When it comes to hackers and cyberattacks, the name of the game is staying ahead of these people and programs that can sabotage a company, especially if you are a small-business owner. While larger companies can bounce back from data breaches (even if it will cost them a fortune), small to midsize business don't always have the resources.
To make sure small-business owners are equipped with the tools and resources needed to stay protected, we asked a number of experts what security threats SMBs face and how to remain safe.
Here is what they had to say:
It is an industry-wide issue
SMBs should stay on the lookout for what is happening in their industry. If, for example, a software manufacturer has a large part of your industry’s market share, you have to assume that application is a target, because when hackers find a way in, they can find it broadly. If a hundred hospitals are running the same version of the same patient information system, they all have the same risk.
Everyone remembers the Target and Home Depot hacks, but not everyone may know that it was the same virus, a virus designed to swipe card data specifically from point-of-sale terminals, running Microsoft Windows. This same scenario can play out in nearly any vertical that has valuable data -- healthcare, education, government, retail, ecommerce.
-- Cortney Thompson, Chief Technology Officer of Green House Data, an environmentally conscious data center service
Risks will move across all your network
SMBs should focus on the many ways the business is networked and connected to outside organizations and people -- from third-party providers to clients, employees and customers. We have never been more networked and that means we have never been more vulnerable. Small and mid-size businesses need to carefully watch trends around data sharing and access because this is what cyber criminals are after: data. It’s critical to always know exactly who has access to company data and how it is being protected whether it’s on in house servers or somewhere in the cloud. Keeping up with the trends and best practices for managing and monitoring data access is critical to the success of any business today.
-- Anna Frazzetto, Chief Digital Technology Officer and SVP at Harvey Nash, an IT recruiting firm
Ransomware and spear-phishing scams are getting more advanced
We are seeing more carefully crafted, well researched spear-phishing and ransomware attacks.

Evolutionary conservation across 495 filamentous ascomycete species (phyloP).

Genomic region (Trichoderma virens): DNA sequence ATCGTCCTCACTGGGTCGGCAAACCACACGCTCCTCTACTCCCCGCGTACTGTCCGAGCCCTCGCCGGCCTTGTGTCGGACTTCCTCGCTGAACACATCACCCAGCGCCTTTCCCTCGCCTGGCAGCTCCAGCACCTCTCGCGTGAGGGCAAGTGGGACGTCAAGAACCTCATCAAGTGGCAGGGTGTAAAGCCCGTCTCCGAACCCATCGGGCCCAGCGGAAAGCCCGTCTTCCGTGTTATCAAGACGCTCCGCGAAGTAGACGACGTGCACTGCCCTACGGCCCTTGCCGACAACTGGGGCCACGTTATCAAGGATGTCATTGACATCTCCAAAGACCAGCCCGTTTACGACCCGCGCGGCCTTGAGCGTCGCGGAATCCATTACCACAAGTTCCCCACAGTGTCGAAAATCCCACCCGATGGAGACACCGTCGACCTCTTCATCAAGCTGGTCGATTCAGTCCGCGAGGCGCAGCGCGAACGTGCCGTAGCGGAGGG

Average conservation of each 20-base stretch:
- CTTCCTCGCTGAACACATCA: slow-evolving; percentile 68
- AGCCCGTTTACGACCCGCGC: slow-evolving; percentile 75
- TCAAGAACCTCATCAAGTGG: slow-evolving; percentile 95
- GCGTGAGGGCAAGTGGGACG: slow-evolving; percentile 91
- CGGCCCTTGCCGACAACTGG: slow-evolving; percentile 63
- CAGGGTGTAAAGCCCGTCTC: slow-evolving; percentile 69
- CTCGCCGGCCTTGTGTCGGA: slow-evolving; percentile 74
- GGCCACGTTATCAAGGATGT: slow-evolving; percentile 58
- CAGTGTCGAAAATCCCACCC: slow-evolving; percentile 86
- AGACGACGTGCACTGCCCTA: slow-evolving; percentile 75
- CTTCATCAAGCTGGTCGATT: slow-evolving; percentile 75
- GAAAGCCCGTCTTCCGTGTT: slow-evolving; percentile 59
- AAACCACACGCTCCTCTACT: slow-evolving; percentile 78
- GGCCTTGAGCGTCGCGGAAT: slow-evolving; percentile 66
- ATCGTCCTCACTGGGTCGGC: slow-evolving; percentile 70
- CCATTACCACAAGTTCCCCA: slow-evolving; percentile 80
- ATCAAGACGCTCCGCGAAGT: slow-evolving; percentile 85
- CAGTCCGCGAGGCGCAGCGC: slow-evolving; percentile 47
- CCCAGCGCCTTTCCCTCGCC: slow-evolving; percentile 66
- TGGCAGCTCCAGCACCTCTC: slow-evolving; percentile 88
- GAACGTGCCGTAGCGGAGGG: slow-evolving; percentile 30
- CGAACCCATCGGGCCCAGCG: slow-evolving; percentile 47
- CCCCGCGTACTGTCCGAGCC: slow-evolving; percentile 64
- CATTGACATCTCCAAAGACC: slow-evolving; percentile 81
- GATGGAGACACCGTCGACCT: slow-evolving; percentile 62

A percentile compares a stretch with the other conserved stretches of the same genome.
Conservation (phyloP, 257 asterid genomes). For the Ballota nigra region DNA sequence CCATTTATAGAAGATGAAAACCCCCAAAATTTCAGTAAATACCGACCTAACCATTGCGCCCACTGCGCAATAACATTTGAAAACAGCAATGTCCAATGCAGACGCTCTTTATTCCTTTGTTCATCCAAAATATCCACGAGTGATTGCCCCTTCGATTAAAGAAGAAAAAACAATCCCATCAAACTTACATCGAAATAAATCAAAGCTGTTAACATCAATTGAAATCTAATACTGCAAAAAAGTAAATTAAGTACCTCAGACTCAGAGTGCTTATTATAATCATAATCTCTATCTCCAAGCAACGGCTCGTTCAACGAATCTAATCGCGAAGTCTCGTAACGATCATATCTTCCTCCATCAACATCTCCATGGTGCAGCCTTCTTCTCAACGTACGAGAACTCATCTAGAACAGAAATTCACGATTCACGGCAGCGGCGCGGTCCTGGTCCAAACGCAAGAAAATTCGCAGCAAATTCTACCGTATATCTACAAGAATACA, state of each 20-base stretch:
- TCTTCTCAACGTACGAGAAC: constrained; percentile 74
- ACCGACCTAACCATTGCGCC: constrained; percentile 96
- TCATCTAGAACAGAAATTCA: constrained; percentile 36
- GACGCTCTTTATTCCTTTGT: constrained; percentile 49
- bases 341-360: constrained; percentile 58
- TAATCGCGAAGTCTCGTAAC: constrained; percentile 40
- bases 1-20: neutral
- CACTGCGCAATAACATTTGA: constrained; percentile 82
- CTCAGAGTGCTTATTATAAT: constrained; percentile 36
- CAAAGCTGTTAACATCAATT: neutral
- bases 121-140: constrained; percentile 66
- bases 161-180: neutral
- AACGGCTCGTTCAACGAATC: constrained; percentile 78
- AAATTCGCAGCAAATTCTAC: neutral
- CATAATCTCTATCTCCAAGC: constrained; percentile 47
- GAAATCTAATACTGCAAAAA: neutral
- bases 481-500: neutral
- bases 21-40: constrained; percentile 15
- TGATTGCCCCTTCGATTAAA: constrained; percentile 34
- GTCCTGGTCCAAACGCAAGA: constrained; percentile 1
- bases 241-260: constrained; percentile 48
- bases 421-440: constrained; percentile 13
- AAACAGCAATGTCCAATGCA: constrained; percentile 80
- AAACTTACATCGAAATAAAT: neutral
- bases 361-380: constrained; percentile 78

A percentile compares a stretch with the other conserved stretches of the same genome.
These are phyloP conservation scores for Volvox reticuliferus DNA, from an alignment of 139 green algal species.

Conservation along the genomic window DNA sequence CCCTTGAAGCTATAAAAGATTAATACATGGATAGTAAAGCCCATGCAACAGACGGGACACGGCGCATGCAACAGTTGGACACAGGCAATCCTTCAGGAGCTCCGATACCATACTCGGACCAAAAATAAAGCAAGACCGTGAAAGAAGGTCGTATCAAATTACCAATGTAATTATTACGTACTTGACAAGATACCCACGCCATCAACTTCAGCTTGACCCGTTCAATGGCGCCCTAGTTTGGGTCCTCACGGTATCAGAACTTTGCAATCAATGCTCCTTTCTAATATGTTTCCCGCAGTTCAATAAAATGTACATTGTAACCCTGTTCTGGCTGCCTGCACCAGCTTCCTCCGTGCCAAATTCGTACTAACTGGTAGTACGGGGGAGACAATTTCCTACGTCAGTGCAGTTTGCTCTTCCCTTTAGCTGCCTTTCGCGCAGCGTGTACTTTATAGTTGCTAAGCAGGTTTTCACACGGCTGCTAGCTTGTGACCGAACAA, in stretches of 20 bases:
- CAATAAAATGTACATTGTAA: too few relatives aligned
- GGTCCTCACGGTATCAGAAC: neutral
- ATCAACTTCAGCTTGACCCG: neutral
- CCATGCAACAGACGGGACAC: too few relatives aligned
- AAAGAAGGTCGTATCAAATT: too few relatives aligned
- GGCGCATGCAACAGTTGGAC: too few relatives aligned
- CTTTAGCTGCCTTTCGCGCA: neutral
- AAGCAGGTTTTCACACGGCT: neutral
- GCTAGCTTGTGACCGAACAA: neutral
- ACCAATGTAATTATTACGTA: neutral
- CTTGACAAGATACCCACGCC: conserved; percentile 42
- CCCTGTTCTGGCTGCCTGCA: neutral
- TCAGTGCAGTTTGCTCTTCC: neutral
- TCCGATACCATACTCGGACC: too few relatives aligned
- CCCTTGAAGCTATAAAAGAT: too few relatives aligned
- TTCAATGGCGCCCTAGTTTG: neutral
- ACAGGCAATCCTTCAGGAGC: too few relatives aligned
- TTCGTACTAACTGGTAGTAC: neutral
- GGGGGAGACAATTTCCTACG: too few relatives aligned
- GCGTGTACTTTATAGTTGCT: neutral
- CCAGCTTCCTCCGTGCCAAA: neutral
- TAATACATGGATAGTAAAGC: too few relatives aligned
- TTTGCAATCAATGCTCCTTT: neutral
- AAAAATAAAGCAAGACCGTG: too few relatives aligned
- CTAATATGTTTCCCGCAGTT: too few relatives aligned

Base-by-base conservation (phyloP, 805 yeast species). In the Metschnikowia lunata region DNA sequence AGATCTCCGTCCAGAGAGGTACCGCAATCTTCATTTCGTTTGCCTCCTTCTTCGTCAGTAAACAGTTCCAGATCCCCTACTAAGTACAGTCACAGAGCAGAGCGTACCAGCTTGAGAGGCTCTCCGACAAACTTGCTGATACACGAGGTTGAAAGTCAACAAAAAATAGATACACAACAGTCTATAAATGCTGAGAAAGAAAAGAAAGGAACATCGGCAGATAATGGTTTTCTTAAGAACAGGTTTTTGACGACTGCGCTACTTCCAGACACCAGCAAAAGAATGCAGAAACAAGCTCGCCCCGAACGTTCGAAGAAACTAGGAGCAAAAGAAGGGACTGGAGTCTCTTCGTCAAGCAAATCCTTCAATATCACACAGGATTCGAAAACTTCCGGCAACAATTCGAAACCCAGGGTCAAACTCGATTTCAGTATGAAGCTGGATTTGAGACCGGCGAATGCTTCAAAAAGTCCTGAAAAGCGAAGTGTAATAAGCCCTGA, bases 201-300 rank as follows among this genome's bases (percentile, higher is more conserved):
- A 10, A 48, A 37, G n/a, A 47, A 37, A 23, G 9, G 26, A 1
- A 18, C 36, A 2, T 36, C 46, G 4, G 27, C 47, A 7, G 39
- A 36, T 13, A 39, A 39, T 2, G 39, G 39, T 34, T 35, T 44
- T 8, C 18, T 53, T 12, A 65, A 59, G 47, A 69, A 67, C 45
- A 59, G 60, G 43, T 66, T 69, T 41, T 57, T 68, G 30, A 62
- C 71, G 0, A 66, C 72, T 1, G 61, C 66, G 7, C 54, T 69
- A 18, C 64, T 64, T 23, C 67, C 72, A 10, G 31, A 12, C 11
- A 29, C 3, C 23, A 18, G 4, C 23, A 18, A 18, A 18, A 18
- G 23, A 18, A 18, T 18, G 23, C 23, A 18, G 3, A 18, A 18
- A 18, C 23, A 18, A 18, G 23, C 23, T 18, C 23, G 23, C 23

For instance, businesses have been targeted lately by scams attempting to get employee tax documents and company financial data. In these cases, someone might pose as the company CEO (or CFO) and then gets a copy of everyone’s W2 or order the execution of a wire transfer.
On the other hand, ransomware is when a virus gets installed and the users get completely locked out. There is no way to access the data, as it all becomes encrypted by the attacker. In exchange for money, the attacker will unlock the computer and give users access again. Depending on how important the affected computer is to the business, this could cripple a company. There are services that can help fix some types of ransomware.
-- Arne Josefsberg, Chief Information Officer of GoDaddy, an Internet domain registrar and web hosting company
Security vulnerabilities are going to spread
Big data, data analytics and business intelligence have transformed marketing, sales and the bottom line. These same trends are going to take off very soon in security.
We are collecting all this data. Now we have to be able to sift through it and make it valuable. Unless we learn from it and use it to make our organizations safer, why collect it in the first place?
Connected to this is the idea of machine learning. There is so much data that a single employee can’t possible track all network events. A single person can look at about 100 events per day. Most small/midsized businesses have 100,000 – 500,000 events per day. We need machines to be able to analyze the network and alert us when they register an abnormality that we can investigate.
-- Greg Kushto, Director of Security Practices at Force 3, a network security company.
BYOD devices will continue to be vulnerable
All businesses should be focusing, in part, on their porous networks. BYOD and wireless connectivity dominate the end-user requirements. As such, these pose an enormous risk that needs to be managed. SMBs should be focused on implementing security programs consistent with how users work. If not, users will circumvent controls.
-- Rick Orloff, Chief Security Officer of Code42, a data-protection company